The number of asylum applications for the first time in Germany is increasing significantly
After a significant drop in initial applications the previous year, many more people applied for asylum again. The Christian Democratic Union warns of declining willingness within the European Union to receive migrants and calls for faster procedures and returns.
DrThe number of people who applied for asylum for the first time in Germany rose significantly in May compared to the same month last year. As the Federal Office for Migration and Refugees (Bamf) recorded in its statistics published on Monday, the authority received 8,278 new applications from people seeking protection and 950 follow-up requests last month. A year ago, the number of initial requests was much lower (3,777). However, travel restrictions imposed due to the Corona pandemic were much stricter at the time.
The largest group of applicants in May was Syrians with 3,776 applications. 1,594 applicants came from Afghanistan, and 651 from Iraq.
“There are many indications that the number of asylum applications will continue to rise,” said Matthias Middelberg, the local political spokesman for the union’s parliamentary group. Among other things, migration via the Mediterranean route to Italy and Spain is growing exponentially. “It’s often about economic migration, not about flight,” said the CDU politician.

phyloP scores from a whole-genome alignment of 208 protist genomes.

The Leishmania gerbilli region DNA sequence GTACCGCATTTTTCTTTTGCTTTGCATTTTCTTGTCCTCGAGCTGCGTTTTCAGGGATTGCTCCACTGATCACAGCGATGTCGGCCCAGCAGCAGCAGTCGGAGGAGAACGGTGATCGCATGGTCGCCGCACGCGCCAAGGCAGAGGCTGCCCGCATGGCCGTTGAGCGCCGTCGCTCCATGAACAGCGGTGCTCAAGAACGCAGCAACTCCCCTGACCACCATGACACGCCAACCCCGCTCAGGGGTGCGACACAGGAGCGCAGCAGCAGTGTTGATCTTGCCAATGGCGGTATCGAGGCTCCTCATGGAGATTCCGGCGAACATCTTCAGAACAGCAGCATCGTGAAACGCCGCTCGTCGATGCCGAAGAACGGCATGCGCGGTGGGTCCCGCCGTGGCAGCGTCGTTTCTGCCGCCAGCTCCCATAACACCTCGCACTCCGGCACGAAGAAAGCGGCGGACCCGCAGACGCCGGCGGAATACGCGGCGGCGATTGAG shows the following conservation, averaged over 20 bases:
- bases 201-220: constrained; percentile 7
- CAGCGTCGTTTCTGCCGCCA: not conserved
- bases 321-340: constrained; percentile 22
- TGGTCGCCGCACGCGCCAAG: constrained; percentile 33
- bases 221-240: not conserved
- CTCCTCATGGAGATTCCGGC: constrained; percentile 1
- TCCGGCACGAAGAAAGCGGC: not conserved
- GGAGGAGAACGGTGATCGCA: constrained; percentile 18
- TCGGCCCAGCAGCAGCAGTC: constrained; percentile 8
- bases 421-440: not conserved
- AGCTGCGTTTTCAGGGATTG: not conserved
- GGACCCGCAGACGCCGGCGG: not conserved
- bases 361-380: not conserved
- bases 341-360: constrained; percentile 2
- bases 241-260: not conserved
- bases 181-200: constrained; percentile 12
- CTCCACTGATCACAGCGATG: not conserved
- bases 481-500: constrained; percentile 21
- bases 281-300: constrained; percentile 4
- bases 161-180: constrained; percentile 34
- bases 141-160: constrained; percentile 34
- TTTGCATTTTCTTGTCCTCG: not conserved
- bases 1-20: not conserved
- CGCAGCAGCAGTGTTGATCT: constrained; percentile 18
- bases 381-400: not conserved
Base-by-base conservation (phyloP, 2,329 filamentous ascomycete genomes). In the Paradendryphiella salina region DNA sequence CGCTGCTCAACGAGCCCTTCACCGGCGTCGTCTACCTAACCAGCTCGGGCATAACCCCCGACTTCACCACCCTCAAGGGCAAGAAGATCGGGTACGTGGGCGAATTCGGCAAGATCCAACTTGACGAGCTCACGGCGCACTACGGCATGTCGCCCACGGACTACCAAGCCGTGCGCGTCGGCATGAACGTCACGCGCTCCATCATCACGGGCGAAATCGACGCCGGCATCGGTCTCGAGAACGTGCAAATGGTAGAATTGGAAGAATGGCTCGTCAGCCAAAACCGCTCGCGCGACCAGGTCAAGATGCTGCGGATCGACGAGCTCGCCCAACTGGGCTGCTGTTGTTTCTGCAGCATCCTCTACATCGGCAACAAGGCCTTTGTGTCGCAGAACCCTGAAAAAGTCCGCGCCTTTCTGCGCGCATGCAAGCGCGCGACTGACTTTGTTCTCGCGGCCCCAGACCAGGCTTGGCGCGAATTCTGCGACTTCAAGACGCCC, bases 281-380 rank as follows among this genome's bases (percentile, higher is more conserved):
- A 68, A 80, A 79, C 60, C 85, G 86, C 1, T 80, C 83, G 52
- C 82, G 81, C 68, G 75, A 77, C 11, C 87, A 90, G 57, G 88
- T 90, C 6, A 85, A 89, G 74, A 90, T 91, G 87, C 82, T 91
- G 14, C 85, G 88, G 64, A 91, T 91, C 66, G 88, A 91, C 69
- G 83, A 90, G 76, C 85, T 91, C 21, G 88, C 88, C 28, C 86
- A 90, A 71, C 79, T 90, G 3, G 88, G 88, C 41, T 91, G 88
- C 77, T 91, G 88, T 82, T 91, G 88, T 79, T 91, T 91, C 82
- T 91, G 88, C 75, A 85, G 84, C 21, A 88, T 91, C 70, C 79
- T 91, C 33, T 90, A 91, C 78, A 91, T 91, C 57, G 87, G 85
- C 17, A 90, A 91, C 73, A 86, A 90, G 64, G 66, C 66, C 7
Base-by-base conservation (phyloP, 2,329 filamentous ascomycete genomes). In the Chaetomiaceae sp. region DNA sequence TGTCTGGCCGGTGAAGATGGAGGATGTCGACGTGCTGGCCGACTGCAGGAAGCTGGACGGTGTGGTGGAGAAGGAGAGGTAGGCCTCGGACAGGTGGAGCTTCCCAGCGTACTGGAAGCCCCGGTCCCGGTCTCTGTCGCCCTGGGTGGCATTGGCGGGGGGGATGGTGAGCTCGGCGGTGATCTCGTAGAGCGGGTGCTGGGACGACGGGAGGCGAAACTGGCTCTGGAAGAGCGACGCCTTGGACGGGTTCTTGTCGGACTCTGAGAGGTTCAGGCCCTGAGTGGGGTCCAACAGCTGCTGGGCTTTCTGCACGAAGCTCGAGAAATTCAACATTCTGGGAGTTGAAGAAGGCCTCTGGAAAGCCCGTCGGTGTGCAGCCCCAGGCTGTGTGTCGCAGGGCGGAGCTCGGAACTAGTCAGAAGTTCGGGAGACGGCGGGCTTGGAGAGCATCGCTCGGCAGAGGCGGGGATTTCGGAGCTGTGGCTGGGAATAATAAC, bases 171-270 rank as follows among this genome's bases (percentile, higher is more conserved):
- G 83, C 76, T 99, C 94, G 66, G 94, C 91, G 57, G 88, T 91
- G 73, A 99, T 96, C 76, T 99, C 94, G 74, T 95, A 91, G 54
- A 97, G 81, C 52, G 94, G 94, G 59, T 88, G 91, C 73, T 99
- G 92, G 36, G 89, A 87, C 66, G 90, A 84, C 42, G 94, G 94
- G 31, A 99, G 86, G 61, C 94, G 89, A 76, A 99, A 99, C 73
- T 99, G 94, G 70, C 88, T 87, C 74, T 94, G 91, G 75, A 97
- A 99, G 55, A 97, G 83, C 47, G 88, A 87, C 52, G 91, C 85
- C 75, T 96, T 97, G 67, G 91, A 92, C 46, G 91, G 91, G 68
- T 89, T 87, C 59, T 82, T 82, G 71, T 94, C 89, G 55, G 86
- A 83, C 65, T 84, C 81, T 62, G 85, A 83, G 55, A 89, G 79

According to the United Nations High Commissioner for Refugees, 15 percent of the boat migrants who arrived in Italy in the first four months of this year were Tunisians. 13 percent were Ivory Coast nationals, and 10 percent were Bangladeshis. According to the United Nations, the number of Algerians and Moroccans among the people who arrived in Spain in 2020 was particularly high. They come from countries with relatively low asylum acceptance rates.
“The desire to receive more and more immigrants has diminished.”
“Although Denmark’s recently passed asylum regulation is unlikely to be possible under European law, this political initiative shows that the willingness of EU member states to continue to accept migrants is waning,” Middleberg said. Therefore, solutions must be found that do not rely solely on distribution. Italy and Spain must receive financial and personal support in setting up reception centers in order to enable rapid asylum procedures and – in the absence of a right of protection – return
The CDU politician points to a law recently passed in Denmark on the accommodation of asylum seekers in third countries. A majority in the Danish parliament voted in favor of a law introduced by the social democratic government that makes asylum centers in other countries possible. The law states that asylum seekers in Denmark are transferred to a reception center outside the European Union after their applications are registered.
A person receiving an asylum application cannot count on coming to Denmark. It is planned that the person concerned will remain in the country or be transferred to a UN refugee camp.
However, enforcement of the law still depends on whether third countries agree to establish a reception center for asylum seekers. These centers will then be funded by Denmark but administered by a third country. The EU Commission criticized the bill and made clear that it reserves the right to take legal action if the country implements the plans.
In 2020, 102,581 foreigners applied for asylum in Germany for the first time. This included 26,520 applications for the protection of children born in Germany under the age of one year.